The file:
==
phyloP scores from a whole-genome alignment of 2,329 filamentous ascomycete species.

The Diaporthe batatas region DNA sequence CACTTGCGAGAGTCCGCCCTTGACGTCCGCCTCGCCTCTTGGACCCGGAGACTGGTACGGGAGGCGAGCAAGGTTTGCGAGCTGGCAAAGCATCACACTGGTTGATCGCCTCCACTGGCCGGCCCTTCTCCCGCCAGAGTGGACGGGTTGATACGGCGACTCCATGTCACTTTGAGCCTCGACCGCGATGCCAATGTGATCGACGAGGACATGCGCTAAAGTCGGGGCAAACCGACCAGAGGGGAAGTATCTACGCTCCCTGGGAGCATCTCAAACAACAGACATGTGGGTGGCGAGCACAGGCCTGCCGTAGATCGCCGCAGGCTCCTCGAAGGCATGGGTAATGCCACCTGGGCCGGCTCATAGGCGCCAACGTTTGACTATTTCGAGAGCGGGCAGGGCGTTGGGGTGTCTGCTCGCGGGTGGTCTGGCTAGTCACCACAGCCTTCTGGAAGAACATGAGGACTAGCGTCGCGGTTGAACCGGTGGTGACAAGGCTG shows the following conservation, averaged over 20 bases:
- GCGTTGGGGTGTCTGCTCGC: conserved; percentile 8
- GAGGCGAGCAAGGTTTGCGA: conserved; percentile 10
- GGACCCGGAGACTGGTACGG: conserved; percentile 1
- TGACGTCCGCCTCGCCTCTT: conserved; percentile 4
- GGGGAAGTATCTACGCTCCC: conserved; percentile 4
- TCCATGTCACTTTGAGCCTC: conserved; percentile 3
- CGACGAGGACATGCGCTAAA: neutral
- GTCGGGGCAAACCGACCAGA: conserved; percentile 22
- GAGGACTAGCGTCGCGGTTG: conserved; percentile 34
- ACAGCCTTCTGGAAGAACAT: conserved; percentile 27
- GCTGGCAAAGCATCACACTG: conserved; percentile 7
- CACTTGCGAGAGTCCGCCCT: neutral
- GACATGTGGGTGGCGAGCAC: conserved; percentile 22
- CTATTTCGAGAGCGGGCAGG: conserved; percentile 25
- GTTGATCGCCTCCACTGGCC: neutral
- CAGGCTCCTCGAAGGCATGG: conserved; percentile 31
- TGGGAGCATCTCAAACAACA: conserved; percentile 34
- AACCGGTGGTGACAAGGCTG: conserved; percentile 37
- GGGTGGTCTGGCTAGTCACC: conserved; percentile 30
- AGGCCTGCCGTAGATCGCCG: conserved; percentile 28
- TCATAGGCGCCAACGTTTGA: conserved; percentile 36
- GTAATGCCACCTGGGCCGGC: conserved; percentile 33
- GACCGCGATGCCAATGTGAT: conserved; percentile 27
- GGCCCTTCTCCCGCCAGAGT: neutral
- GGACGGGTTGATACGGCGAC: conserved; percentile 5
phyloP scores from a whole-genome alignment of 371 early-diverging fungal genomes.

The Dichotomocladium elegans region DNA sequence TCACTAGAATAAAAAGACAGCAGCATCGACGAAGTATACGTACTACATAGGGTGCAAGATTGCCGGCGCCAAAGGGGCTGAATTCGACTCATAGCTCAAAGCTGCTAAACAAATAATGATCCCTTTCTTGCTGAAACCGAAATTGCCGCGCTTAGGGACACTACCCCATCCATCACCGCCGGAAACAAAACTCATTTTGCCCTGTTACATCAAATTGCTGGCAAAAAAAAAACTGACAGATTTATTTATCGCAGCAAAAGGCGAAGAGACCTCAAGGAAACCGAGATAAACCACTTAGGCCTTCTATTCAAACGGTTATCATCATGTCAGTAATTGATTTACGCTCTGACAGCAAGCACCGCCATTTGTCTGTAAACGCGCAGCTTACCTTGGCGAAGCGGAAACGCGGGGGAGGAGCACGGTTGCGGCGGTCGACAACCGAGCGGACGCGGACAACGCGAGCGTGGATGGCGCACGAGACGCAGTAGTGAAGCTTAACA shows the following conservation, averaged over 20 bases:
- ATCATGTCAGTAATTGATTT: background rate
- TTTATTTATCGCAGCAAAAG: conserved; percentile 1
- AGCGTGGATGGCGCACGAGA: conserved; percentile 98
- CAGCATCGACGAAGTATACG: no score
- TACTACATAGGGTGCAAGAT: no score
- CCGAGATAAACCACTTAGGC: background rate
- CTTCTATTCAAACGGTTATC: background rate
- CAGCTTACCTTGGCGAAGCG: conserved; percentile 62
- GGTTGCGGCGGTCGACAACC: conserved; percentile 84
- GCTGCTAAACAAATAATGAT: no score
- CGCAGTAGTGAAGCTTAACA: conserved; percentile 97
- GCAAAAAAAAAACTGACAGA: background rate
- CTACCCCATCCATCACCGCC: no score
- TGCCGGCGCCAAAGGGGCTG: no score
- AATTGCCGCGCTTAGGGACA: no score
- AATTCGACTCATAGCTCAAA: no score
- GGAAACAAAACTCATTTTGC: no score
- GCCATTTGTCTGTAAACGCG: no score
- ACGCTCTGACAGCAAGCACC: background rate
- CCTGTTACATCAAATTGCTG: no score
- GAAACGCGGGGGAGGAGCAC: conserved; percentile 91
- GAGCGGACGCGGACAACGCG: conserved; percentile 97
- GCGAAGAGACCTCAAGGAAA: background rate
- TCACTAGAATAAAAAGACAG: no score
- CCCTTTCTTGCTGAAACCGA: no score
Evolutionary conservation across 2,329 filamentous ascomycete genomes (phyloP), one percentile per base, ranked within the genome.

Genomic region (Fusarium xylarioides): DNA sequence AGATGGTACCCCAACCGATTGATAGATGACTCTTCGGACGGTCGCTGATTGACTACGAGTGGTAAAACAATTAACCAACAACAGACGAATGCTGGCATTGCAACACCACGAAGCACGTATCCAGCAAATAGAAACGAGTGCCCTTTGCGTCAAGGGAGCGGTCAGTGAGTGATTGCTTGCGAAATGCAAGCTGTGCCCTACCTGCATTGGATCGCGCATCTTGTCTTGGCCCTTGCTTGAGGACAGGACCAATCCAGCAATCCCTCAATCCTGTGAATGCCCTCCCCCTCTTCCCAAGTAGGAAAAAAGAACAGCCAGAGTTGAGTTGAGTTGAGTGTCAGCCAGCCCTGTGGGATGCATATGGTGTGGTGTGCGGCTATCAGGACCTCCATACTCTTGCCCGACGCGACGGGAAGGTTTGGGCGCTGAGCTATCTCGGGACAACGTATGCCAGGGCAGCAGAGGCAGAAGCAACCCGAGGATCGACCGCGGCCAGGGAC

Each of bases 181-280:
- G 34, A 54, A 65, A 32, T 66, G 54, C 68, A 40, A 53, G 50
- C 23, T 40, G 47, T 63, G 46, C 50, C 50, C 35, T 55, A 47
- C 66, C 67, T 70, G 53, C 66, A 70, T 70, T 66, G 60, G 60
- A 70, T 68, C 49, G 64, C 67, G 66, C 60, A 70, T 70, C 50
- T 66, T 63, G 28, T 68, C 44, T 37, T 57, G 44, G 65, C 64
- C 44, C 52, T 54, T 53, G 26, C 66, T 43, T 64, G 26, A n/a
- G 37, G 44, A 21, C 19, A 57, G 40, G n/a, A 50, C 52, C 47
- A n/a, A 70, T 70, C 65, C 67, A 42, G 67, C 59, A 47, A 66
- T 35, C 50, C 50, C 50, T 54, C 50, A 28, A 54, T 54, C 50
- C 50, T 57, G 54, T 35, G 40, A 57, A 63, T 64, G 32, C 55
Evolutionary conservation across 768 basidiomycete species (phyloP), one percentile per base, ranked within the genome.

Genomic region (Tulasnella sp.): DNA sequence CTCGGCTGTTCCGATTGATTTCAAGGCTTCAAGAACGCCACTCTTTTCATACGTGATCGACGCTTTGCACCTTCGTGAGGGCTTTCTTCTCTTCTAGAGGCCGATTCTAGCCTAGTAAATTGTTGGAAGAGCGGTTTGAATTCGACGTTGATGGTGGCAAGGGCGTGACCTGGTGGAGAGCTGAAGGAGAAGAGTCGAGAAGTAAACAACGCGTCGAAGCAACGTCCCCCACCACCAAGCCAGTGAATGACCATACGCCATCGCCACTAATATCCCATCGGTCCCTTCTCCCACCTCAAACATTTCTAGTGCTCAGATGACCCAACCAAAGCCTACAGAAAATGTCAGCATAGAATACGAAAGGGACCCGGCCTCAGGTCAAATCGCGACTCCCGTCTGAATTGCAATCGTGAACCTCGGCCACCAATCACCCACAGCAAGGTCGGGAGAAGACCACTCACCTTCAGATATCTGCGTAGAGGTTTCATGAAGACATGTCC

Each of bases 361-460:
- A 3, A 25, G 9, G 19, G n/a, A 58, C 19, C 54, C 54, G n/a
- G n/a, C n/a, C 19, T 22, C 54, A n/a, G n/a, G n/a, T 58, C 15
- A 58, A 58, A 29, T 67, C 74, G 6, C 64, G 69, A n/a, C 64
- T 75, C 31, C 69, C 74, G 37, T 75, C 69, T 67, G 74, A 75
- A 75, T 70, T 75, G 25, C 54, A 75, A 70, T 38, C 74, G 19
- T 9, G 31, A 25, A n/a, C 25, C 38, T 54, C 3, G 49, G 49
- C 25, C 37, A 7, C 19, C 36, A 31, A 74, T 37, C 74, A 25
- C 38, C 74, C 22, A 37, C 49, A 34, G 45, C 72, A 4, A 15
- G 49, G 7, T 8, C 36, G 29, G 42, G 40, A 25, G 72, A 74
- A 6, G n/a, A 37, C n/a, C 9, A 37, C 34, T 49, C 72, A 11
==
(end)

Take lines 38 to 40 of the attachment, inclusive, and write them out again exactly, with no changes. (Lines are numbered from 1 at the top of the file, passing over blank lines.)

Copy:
- GGTTGCGGCGGTCGACAACC: conserved; percentile 84
- GCTGCTAAACAAATAATGAT: no score
- CGCAGTAGTGAAGCTTAACA: conserved; percentile 97